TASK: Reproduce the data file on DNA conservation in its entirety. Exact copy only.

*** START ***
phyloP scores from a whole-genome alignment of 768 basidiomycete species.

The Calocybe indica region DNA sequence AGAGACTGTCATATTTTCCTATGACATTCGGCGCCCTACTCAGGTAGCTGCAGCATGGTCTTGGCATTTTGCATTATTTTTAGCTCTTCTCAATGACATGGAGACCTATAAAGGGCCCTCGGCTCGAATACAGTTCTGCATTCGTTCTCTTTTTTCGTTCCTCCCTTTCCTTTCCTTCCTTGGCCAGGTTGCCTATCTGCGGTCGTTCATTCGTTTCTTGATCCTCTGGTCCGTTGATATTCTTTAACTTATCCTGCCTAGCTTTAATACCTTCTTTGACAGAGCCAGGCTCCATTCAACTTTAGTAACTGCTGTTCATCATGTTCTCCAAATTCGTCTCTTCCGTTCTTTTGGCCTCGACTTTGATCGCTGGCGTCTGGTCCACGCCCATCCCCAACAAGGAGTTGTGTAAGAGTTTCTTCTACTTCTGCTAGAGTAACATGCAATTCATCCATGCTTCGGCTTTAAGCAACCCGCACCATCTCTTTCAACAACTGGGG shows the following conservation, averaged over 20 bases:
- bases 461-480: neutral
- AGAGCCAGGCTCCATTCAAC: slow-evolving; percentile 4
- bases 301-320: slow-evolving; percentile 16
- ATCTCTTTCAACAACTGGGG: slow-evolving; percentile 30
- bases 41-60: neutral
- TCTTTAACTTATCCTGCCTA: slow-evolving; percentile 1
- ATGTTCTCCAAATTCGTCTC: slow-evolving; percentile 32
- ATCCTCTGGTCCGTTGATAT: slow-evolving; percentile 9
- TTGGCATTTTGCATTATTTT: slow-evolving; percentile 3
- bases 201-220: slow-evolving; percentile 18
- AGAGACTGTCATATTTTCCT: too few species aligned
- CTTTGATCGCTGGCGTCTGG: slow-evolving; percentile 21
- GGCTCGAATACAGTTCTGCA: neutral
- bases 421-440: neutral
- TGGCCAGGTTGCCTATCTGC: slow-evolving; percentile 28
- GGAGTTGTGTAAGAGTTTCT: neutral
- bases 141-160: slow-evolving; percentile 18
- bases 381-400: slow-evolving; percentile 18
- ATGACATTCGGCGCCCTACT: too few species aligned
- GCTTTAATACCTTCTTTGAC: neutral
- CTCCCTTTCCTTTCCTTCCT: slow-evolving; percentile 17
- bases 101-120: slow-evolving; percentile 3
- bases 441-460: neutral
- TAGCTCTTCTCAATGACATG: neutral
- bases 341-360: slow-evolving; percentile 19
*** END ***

phyloP scores from a whole-genome alignment of 768 basidiomycete species.

The Calocybe indica region DNA sequence AGAGACTGTCATATTTTCCTATGACATTCGGCGCCCTACTCAGGTAGCTGCAGCATGGTCTTGGCATTTTGCATTATTTTTAGCTCTTCTCAATGACATGGAGACCTATAAAGGGCCCTCGGCTCGAATACAGTTCTGCATTCGTTCTCTTTTTTCGTTCCTCCCTTTCCTTTCCTTCCTTGGCCAGGTTGCCTATCTGCGGTCGTTCATTCGTTTCTTGATCCTCTGGTCCGTTGATATTCTTTAACTTATCCTGCCTAGCTTTAATACCTTCTTTGACAGAGCCAGGCTCCATTCAACTTTAGTAACTGCTGTTCATCATGTTCTCCAAATTCGTCTCTTCCGTTCTTTTGGCCTCGACTTTGATCGCTGGCGTCTGGTCCACGCCCATCCCCAACAAGGAGTTGTGTAAGAGTTTCTTCTACTTCTGCTAGAGTAACATGCAATTCATCCATGCTTCGGCTTTAAGCAACCCGCACCATCTCTTTCAACAACTGGGG shows the following conservation, averaged over 20 bases:
- bases 461-480: neutral
- AGAGCCAGGCTCCATTCAAC: slow-evolving; percentile 4
- bases 301-320: slow-evolving; percentile 16
- ATCTCTTTCAACAACTGGGG: slow-evolving; percentile 30
- bases 41-60: neutral
- TCTTTAACTTATCCTGCCTA: slow-evolving; percentile 1
- ATGTTCTCCAAATTCGTCTC: slow-evolving; percentile 32
- ATCCTCTGGTCCGTTGATAT: slow-evolving; percentile 9
- TTGGCATTTTGCATTATTTT: slow-evolving; percentile 3
- bases 201-220: slow-evolving; percentile 18
- AGAGACTGTCATATTTTCCT: too few species aligned
- CTTTGATCGCTGGCGTCTGG: slow-evolving; percentile 21
- GGCTCGAATACAGTTCTGCA: neutral
- bases 421-440: neutral
- TGGCCAGGTTGCCTATCTGC: slow-evolving; percentile 28
- GGAGTTGTGTAAGAGTTTCT: neutral
- bases 141-160: slow-evolving; percentile 18
- bases 381-400: slow-evolving; percentile 18
- ATGACATTCGGCGCCCTACT: too few species aligned
- GCTTTAATACCTTCTTTGAC: neutral
- CTCCCTTTCCTTTCCTTCCT: slow-evolving; percentile 17
- bases 101-120: slow-evolving; percentile 3
- bases 441-460: neutral
- TAGCTCTTCTCAATGACATG: neutral
- bases 341-360: slow-evolving; percentile 19